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PROPHETS WITHOUT HONOR ON WALL STREET (PART I)

August 6, 2014

PROPHETS WITHOUT HONOR ON WALL STREET (PART I)
The Bible correctly notes that a prophet is not without honor save in his own country. This scriptural observation has its counterpart in the “dismal science” of economics. Thus Paul Krugman and Joseph Stiglitz, perhaps the two most prestigious economic dissenters of the modern era, are astonishingly prescient, widely read, and largely ignored by those in power, all per Robert Kuttner’s book reviews of two of their books of a few years ago, Krugman’s End This Depression Now, and Stiglitz’s The Price Of Inequality; How Today’s Divided Society Endangers Our Future.
It is too bad that those in power are ignoring what these two brilliant economists have to write and say, since I think the successful management of our economy hinges on their advice rather than that of those whose sole criterion for success is profit. Profit is one criterion for successful economic performance, but there are others, ranging from fair distribution of new wealth created to how the economy performs for the have-nots to how policy choices in tax and trade affect our competitive stance in the global marketplace, among many other such criteria. The end of affluence for the few does not justify the means in arranging for such an outcome at the expense of the many. An economy which assures huge profits to a narrow slice of people (as it does currently) is clearly not an economy that is performing well for the great majority of Americans. Its lack of performance that it could and should be achieving is creating stress and pain for many if not most Americans, both economic and otherwise.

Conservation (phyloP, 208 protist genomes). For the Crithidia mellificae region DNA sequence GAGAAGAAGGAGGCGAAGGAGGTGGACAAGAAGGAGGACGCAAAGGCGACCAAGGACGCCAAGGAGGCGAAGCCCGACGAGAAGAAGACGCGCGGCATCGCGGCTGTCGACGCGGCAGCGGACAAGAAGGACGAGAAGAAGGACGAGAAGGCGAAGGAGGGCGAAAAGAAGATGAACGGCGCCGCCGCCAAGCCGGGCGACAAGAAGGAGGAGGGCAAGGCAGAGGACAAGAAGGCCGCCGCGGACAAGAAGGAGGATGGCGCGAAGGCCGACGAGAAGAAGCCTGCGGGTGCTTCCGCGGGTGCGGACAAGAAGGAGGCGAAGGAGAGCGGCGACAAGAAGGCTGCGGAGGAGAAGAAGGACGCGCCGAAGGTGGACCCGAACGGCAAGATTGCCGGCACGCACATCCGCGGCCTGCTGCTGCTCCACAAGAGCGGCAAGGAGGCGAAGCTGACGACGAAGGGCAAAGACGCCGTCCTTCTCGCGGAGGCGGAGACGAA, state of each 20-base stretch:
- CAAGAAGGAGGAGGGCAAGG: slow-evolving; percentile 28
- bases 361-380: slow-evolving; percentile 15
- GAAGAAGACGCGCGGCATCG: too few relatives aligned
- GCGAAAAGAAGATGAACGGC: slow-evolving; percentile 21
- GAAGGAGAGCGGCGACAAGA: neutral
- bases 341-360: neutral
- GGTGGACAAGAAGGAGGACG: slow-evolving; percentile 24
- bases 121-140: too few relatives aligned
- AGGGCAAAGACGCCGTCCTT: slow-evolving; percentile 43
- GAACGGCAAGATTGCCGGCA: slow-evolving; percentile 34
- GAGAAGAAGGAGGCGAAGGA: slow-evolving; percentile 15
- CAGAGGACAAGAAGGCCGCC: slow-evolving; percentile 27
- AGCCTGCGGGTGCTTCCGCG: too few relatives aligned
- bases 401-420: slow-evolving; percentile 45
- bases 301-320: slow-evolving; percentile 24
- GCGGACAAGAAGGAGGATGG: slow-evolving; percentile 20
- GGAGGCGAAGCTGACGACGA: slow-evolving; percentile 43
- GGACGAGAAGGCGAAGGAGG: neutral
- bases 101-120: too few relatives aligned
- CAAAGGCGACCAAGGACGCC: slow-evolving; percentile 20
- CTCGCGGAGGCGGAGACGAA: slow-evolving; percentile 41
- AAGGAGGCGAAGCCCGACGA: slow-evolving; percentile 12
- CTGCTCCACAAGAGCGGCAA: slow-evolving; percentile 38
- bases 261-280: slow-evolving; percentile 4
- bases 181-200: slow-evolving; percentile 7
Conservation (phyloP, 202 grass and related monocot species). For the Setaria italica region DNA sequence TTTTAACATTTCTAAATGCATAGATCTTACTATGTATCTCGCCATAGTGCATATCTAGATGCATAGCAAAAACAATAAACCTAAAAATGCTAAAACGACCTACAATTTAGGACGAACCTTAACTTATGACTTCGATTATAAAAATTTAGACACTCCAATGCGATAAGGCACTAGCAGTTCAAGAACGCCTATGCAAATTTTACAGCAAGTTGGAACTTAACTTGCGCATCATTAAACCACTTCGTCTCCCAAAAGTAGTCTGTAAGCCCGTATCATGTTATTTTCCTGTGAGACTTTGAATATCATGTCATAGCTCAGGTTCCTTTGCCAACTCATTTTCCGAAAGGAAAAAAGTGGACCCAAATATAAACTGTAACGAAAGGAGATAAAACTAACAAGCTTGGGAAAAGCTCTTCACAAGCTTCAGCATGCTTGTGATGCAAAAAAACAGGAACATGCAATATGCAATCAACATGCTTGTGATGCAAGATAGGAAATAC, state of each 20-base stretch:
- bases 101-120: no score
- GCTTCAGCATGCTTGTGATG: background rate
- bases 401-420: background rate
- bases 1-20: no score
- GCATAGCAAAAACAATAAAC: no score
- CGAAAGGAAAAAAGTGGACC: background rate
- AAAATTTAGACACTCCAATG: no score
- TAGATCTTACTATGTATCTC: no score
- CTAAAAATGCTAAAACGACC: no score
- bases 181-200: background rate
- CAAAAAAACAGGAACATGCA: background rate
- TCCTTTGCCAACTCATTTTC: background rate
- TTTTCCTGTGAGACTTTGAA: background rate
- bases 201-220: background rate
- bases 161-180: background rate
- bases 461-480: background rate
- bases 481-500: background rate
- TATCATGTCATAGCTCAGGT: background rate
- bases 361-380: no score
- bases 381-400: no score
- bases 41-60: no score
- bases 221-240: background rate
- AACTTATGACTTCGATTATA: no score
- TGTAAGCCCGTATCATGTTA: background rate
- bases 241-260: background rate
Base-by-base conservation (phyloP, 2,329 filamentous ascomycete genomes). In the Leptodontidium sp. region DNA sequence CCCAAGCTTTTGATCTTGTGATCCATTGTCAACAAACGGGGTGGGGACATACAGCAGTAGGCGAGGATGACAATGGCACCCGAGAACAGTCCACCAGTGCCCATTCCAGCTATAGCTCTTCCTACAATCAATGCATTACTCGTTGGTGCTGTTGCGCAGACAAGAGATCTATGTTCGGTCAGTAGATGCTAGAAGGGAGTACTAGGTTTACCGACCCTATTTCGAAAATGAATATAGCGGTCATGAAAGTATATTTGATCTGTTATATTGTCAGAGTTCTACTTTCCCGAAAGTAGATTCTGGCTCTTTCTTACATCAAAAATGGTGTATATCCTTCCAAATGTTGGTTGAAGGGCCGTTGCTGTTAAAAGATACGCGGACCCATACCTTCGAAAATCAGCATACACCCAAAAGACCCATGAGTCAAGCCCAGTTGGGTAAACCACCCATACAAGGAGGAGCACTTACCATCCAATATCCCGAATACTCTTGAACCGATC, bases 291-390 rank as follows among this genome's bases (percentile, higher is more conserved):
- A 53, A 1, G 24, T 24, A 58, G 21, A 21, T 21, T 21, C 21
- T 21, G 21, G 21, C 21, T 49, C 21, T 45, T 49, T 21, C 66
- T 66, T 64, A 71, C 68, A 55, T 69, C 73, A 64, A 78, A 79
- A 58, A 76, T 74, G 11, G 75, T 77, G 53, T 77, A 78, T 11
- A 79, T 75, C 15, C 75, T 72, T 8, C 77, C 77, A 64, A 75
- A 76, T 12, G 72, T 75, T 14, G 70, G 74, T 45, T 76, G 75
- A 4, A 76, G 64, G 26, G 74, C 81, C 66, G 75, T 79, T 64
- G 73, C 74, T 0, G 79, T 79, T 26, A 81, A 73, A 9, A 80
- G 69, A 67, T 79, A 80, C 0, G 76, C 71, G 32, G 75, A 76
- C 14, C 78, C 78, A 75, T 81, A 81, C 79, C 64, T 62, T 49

The idea of profit as a guide to economic success, while a factor, is therefore drawn much too narrowly to define successful economic performance. GDP doesn’t tell the whole story in any event; the end of the story comes only with a fair distribution of profits from such national product in accord with fairly crafted policy – a largely legislative chore constitutionally given to the House of Representatives for implementation of the public will (it says here – before Wall Street will was substituted for public will).
So is secular Wall Street listening to these two “prophets” in their own country? Of course not; nor did the profit-driven Pharisees listen to the carpenter’s son who had another vision for humanity in a different context. It interfered with the pharisaic vision of their exclusive role as gatekeepers of power and profit. Who listens to some rube and his ragtag band from out in the country? People like that can upset the profit-making applecart. Ignore him, and if he persists, hang him.